Piper Alpha survivor hopes 'safety is getting better'

The names of all 167 people who died in the disaster will be read by representatives from the oil and gas industry and floral wreaths will be laid at the memorial.

On the 20th anniversary of the Piper Alpha disaster at the Hazlehead Park memorial statue in Aberdeen. Credit: David Cheskin/PA Archive/Press Association Images

Roy Carey, 70, from Ayrshire, was one of 62 survivors and will be attending the service. "It gives me a chance to reflect on it. I do feel it's the only place where I feel a little closer to the lads that never made it," he said.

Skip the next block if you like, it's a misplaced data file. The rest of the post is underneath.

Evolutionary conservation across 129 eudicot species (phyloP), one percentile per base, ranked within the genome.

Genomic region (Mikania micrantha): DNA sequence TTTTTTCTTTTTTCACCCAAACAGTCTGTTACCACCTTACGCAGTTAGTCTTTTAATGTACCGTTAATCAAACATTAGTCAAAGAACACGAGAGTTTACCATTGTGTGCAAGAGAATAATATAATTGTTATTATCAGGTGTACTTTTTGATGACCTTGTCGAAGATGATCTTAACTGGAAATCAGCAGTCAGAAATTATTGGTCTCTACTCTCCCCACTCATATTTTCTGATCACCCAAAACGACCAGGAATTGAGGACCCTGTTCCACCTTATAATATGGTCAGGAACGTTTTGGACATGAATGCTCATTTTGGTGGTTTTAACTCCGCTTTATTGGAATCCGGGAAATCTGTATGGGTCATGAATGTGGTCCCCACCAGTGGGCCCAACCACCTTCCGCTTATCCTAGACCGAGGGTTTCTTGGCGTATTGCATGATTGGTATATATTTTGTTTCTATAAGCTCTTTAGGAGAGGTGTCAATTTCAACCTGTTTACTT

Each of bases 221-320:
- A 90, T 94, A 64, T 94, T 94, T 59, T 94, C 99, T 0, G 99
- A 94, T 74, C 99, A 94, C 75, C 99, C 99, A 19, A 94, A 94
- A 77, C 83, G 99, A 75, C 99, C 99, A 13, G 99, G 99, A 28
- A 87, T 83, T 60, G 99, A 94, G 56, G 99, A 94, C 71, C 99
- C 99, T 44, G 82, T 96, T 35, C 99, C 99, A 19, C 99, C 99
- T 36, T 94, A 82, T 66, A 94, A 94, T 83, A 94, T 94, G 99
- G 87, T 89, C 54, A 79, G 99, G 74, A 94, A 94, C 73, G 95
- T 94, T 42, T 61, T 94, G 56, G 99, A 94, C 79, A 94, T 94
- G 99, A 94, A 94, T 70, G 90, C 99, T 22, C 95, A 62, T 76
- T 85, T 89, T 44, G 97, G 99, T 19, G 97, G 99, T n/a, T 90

"A rig can now only burn the fuel that is on board which was not the case on the Piper Alpha. This should prevent a disaster to that extent happening again, but because that is happening in the North Sea doesn't mean it is happening worldwide but it really should be,"

"Safety, with science, should get better not worse and I'm hoping that improvements will be ongoing all the time".

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25 years since oil rig disaster

The 25th anniversary of the world's worst offshore oil tragedy is to be marked by a special commemoration service. On July 6, 1988, 167 people died after a gas leak on the North Sea platform ignited, engulfing Piper Alpha in a massive fireball.